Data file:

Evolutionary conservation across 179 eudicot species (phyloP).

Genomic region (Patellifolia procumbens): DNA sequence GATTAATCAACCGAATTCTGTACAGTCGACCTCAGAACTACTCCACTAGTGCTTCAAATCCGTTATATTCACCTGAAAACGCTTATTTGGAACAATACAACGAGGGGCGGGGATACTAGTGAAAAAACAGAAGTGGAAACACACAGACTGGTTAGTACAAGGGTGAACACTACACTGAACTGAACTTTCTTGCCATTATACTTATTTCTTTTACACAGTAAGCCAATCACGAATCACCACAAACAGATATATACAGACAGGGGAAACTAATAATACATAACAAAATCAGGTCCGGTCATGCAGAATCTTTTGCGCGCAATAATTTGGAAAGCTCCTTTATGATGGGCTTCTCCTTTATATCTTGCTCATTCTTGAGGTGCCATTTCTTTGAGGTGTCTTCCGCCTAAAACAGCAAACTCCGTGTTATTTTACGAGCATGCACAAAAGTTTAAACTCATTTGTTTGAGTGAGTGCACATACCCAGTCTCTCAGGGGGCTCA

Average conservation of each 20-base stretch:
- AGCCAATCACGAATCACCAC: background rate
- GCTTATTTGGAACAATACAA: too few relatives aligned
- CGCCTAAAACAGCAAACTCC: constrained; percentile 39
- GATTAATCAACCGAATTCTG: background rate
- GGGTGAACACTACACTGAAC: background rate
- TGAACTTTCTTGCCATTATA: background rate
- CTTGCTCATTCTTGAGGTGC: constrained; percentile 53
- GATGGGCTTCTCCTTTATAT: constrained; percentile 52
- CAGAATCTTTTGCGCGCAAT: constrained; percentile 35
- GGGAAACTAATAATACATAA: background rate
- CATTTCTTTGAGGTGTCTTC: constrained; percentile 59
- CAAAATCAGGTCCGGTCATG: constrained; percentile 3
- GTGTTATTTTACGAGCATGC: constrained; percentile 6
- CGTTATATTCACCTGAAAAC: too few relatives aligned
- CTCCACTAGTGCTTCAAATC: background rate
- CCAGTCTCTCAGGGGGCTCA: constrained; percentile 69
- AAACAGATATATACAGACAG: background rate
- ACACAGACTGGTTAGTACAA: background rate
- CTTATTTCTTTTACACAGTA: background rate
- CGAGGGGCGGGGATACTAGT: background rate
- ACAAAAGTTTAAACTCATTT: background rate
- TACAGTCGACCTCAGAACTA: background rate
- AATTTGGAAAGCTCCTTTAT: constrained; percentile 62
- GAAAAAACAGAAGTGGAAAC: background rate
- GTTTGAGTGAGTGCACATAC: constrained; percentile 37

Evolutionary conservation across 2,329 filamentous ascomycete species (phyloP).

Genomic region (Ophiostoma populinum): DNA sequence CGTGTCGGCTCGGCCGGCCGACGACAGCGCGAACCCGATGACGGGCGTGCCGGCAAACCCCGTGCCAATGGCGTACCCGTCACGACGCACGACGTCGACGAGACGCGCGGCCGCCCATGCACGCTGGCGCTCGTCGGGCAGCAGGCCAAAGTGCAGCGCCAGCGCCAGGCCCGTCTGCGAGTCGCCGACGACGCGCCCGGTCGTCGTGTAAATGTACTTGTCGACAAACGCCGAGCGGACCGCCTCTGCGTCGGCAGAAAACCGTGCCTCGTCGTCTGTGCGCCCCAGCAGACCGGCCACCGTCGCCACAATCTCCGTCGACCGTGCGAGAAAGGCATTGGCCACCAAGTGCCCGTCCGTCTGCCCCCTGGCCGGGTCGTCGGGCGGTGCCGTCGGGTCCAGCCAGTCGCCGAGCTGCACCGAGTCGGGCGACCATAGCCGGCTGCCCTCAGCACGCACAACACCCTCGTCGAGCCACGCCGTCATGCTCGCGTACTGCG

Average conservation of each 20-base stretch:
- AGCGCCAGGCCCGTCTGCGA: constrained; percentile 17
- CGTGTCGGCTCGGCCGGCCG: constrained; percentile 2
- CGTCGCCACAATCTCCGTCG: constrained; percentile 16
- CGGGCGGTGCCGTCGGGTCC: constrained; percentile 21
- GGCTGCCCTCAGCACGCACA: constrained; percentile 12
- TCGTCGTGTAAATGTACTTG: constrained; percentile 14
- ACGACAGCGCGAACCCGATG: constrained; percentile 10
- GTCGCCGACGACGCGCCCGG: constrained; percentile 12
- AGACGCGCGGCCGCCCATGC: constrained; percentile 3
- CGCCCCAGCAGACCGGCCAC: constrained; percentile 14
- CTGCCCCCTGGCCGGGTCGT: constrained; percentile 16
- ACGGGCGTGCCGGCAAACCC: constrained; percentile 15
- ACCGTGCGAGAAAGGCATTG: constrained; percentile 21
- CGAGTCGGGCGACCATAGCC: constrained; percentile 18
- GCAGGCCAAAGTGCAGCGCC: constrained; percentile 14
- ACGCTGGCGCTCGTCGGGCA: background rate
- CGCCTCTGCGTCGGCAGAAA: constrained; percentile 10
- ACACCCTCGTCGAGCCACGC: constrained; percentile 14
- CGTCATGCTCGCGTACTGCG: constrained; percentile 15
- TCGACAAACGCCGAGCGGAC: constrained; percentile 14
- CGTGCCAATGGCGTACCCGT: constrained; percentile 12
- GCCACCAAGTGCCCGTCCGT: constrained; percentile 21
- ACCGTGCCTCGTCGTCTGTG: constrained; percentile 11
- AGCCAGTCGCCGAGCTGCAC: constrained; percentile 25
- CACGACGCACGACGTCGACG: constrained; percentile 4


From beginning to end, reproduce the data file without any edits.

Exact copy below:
Evolutionary conservation across 179 eudicot species (phyloP).

Genomic region (Patellifolia procumbens): DNA sequence GATTAATCAACCGAATTCTGTACAGTCGACCTCAGAACTACTCCACTAGTGCTTCAAATCCGTTATATTCACCTGAAAACGCTTATTTGGAACAATACAACGAGGGGCGGGGATACTAGTGAAAAAACAGAAGTGGAAACACACAGACTGGTTAGTACAAGGGTGAACACTACACTGAACTGAACTTTCTTGCCATTATACTTATTTCTTTTACACAGTAAGCCAATCACGAATCACCACAAACAGATATATACAGACAGGGGAAACTAATAATACATAACAAAATCAGGTCCGGTCATGCAGAATCTTTTGCGCGCAATAATTTGGAAAGCTCCTTTATGATGGGCTTCTCCTTTATATCTTGCTCATTCTTGAGGTGCCATTTCTTTGAGGTGTCTTCCGCCTAAAACAGCAAACTCCGTGTTATTTTACGAGCATGCACAAAAGTTTAAACTCATTTGTTTGAGTGAGTGCACATACCCAGTCTCTCAGGGGGCTCA

Average conservation of each 20-base stretch:
- AGCCAATCACGAATCACCAC: background rate
- GCTTATTTGGAACAATACAA: too few relatives aligned
- CGCCTAAAACAGCAAACTCC: constrained; percentile 39
- GATTAATCAACCGAATTCTG: background rate
- GGGTGAACACTACACTGAAC: background rate
- TGAACTTTCTTGCCATTATA: background rate
- CTTGCTCATTCTTGAGGTGC: constrained; percentile 53
- GATGGGCTTCTCCTTTATAT: constrained; percentile 52
- CAGAATCTTTTGCGCGCAAT: constrained; percentile 35
- GGGAAACTAATAATACATAA: background rate
- CATTTCTTTGAGGTGTCTTC: constrained; percentile 59
- CAAAATCAGGTCCGGTCATG: constrained; percentile 3
- GTGTTATTTTACGAGCATGC: constrained; percentile 6
- CGTTATATTCACCTGAAAAC: too few relatives aligned
- CTCCACTAGTGCTTCAAATC: background rate
- CCAGTCTCTCAGGGGGCTCA: constrained; percentile 69
- AAACAGATATATACAGACAG: background rate
- ACACAGACTGGTTAGTACAA: background rate
- CTTATTTCTTTTACACAGTA: background rate
- CGAGGGGCGGGGATACTAGT: background rate
- ACAAAAGTTTAAACTCATTT: background rate
- TACAGTCGACCTCAGAACTA: background rate
- AATTTGGAAAGCTCCTTTAT: constrained; percentile 62
- GAAAAAACAGAAGTGGAAAC: background rate
- GTTTGAGTGAGTGCACATAC: constrained; percentile 37

Evolutionary conservation across 2,329 filamentous ascomycete species (phyloP).

Genomic region (Ophiostoma populinum): DNA sequence CGTGTCGGCTCGGCCGGCCGACGACAGCGCGAACCCGATGACGGGCGTGCCGGCAAACCCCGTGCCAATGGCGTACCCGTCACGACGCACGACGTCGACGAGACGCGCGGCCGCCCATGCACGCTGGCGCTCGTCGGGCAGCAGGCCAAAGTGCAGCGCCAGCGCCAGGCCCGTCTGCGAGTCGCCGACGACGCGCCCGGTCGTCGTGTAAATGTACTTGTCGACAAACGCCGAGCGGACCGCCTCTGCGTCGGCAGAAAACCGTGCCTCGTCGTCTGTGCGCCCCAGCAGACCGGCCACCGTCGCCACAATCTCCGTCGACCGTGCGAGAAAGGCATTGGCCACCAAGTGCCCGTCCGTCTGCCCCCTGGCCGGGTCGTCGGGCGGTGCCGTCGGGTCCAGCCAGTCGCCGAGCTGCACCGAGTCGGGCGACCATAGCCGGCTGCCCTCAGCACGCACAACACCCTCGTCGAGCCACGCCGTCATGCTCGCGTACTGCG

Average conservation of each 20-base stretch:
- AGCGCCAGGCCCGTCTGCGA: constrained; percentile 17
- CGTGTCGGCTCGGCCGGCCG: constrained; percentile 2
- CGTCGCCACAATCTCCGTCG: constrained; percentile 16
- CGGGCGGTGCCGTCGGGTCC: constrained; percentile 21
- GGCTGCCCTCAGCACGCACA: constrained; percentile 12
- TCGTCGTGTAAATGTACTTG: constrained; percentile 14
- ACGACAGCGCGAACCCGATG: constrained; percentile 10
- GTCGCCGACGACGCGCCCGG: constrained; percentile 12
- AGACGCGCGGCCGCCCATGC: constrained; percentile 3
- CGCCCCAGCAGACCGGCCAC: constrained; percentile 14
- CTGCCCCCTGGCCGGGTCGT: constrained; percentile 16
- ACGGGCGTGCCGGCAAACCC: constrained; percentile 15
- ACCGTGCGAGAAAGGCATTG: constrained; percentile 21
- CGAGTCGGGCGACCATAGCC: constrained; percentile 18
- GCAGGCCAAAGTGCAGCGCC: constrained; percentile 14
- ACGCTGGCGCTCGTCGGGCA: background rate
- CGCCTCTGCGTCGGCAGAAA: constrained; percentile 10
- ACACCCTCGTCGAGCCACGC: constrained; percentile 14
- CGTCATGCTCGCGTACTGCG: constrained; percentile 15
- TCGACAAACGCCGAGCGGAC: constrained; percentile 14
- CGTGCCAATGGCGTACCCGT: constrained; percentile 12
- GCCACCAAGTGCCCGTCCGT: constrained; percentile 21
- ACCGTGCCTCGTCGTCTGTG: constrained; percentile 11
- AGCCAGTCGCCGAGCTGCAC: constrained; percentile 25
- CACGACGCACGACGTCGACG: constrained; percentile 4